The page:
We can read data for specific countries by specifying the ISO-3166-1 country code. But World Bank also contains non-country aggregates (e.g., South Asia), so while pandas_datareader allows us to use the string “all” for all countries, usually we do not want to use it. Below is how we can get a list of all countries and aggregates from the World Bank:

Below is how we can get the population of all countries in 2020 and show the top 25 countries in a bar chart. Certainly, we can also get the population data across years by specifying a different start and end year:

Bar chart of total population of different countries

Fetching Data Using Web APIs

Instead of using the pandas_datareader library, sometimes you have the option to fetch data directly from a web data server by calling its web APIs without any authentication needed. It can be done in Python using the standard library urllib.requests, or you may also use the requests library for an easier interface.

World Bank is an example where web APIs are freely available, so we can easily read data in different formats, such as JSON, XML, or plain text. The page on the World Bank data repository’s API describes various APIs and their respective parameters. To repeat what we did in the previous example without using pandas_datareader, we first construct a URL to read a list of all countries so we can find the country code that is not an aggregate. Then, we can construct a query URL with the following arguments:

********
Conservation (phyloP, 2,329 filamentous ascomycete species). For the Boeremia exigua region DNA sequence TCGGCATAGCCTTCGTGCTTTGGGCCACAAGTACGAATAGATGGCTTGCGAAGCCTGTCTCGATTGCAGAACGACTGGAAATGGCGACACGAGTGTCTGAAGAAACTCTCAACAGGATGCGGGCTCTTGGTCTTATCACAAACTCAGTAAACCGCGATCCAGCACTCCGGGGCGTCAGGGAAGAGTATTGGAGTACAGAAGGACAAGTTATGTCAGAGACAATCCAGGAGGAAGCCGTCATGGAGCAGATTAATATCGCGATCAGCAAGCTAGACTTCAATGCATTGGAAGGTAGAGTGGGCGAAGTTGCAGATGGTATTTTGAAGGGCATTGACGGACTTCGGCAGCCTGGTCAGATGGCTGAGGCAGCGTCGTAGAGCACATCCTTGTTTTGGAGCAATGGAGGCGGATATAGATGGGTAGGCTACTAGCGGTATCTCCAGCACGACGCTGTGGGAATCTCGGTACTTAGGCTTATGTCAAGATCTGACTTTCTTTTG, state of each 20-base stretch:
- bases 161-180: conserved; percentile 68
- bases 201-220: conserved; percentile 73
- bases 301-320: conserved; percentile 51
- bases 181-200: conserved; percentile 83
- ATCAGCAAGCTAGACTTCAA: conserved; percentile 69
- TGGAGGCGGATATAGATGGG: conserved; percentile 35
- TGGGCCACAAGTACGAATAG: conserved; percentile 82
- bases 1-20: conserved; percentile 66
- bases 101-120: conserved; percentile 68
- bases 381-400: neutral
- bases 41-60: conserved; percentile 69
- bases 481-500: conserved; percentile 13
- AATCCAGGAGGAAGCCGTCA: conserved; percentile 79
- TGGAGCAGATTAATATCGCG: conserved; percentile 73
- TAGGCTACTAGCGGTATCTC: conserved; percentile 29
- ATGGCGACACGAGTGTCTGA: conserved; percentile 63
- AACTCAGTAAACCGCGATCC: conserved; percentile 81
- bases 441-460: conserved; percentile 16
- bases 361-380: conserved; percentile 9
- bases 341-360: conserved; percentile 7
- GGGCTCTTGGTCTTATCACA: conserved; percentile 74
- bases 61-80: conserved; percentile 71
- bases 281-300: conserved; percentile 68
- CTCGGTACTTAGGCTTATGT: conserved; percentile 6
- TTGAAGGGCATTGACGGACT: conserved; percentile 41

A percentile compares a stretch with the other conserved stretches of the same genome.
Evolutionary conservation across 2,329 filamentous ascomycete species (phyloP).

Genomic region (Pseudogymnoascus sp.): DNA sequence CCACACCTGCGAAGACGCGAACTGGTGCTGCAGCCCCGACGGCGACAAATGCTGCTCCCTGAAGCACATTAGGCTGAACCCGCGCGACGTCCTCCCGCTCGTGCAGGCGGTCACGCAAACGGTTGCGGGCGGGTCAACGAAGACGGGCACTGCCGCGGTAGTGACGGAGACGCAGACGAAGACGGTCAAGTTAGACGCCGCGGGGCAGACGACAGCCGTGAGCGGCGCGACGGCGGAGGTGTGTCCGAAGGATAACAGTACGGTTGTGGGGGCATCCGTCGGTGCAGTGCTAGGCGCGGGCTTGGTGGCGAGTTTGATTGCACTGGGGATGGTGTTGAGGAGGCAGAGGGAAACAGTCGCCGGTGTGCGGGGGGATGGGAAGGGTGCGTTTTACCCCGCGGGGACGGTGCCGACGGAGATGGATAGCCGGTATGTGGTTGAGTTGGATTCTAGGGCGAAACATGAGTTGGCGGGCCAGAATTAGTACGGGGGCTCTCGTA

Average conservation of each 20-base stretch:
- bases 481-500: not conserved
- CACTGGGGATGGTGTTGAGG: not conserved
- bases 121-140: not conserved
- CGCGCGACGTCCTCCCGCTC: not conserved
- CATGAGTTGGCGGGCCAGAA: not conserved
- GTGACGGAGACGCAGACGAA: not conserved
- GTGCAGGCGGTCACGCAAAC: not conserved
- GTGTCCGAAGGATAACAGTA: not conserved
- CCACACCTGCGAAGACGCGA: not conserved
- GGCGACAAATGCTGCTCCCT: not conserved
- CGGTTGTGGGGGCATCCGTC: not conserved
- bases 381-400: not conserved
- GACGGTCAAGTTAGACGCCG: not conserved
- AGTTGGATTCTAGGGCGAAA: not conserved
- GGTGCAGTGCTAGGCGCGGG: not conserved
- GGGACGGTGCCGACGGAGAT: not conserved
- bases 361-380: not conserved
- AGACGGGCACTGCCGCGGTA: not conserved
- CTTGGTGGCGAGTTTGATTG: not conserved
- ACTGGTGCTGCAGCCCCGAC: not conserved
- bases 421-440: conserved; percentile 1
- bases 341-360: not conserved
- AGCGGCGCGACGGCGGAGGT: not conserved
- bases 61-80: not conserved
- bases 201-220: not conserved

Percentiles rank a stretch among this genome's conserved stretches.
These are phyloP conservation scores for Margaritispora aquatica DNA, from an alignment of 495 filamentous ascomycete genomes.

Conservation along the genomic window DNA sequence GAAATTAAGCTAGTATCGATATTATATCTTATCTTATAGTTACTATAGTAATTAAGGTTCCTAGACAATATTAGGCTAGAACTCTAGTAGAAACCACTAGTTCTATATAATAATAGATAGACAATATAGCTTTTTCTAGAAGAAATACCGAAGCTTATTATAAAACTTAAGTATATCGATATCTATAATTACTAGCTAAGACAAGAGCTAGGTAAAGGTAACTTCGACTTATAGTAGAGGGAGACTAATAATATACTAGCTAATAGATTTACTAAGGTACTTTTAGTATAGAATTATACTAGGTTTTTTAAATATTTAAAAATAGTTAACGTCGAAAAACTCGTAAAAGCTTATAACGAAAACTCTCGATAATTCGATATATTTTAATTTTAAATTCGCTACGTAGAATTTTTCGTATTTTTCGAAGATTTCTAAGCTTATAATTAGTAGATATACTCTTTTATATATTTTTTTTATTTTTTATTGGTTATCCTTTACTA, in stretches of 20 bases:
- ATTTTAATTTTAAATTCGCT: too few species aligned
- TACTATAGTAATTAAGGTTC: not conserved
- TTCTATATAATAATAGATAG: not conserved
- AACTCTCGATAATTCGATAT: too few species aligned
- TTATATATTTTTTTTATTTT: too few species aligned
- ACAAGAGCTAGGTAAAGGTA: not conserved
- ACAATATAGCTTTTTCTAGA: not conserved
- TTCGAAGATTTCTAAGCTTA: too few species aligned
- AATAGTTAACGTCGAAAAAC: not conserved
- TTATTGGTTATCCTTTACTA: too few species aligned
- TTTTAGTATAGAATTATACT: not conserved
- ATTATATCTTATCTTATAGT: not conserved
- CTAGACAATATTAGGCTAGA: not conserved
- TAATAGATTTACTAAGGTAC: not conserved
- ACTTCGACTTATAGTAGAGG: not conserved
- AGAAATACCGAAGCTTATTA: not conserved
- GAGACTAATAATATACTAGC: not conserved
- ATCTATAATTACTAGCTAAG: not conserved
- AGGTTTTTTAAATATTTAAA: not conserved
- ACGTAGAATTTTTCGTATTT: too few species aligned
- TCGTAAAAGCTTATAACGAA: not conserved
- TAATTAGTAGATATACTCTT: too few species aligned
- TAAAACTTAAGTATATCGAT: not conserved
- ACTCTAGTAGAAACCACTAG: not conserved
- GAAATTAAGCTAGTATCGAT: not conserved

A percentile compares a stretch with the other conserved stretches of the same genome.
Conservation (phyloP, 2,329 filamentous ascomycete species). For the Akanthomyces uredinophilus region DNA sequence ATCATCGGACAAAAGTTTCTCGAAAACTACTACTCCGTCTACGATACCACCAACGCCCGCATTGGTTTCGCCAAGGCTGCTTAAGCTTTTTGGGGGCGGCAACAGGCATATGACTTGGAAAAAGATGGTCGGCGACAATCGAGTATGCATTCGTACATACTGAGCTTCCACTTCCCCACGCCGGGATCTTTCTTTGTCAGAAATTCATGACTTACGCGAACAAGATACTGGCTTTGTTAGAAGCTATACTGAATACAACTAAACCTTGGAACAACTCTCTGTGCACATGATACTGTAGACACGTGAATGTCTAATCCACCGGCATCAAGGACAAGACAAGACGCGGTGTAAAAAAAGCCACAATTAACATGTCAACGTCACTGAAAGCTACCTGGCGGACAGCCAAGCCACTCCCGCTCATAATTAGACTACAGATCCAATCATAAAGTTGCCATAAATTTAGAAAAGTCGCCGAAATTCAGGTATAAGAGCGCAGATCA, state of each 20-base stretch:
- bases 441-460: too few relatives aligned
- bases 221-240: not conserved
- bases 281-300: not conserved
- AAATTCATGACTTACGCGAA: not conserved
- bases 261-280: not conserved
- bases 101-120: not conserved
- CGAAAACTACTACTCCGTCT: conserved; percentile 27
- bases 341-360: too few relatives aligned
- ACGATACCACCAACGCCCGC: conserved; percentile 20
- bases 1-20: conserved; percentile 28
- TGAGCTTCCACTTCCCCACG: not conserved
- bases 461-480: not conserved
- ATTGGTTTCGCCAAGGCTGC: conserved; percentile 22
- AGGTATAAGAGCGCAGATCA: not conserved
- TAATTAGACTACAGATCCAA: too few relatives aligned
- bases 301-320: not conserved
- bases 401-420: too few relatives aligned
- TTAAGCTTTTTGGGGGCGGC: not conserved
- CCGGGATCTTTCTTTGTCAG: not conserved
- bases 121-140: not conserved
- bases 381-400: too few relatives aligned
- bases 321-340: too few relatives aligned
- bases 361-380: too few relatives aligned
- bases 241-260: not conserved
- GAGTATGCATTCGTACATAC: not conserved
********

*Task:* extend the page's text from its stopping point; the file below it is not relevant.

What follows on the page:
1. country argument with value = all
  2. indicator argument with value = SP.POP.TOTL
  3. date argument with value = 2020
  4. format argument with value = json

Of course, you can experiment with different indicators. By default, the World Bank returns 50 items on a page, and we need to query for one page after another to exhaust the data. We can enlarge the page size to get all data in one shot. Below is how we get the list of countries in JSON format and collect the country codes:

It will print the HTTP status code, the header, and the list of country codes as follows:

From the header, we can verify that we exhausted the data (page 1 out of 1). Then we can get all population data as follows: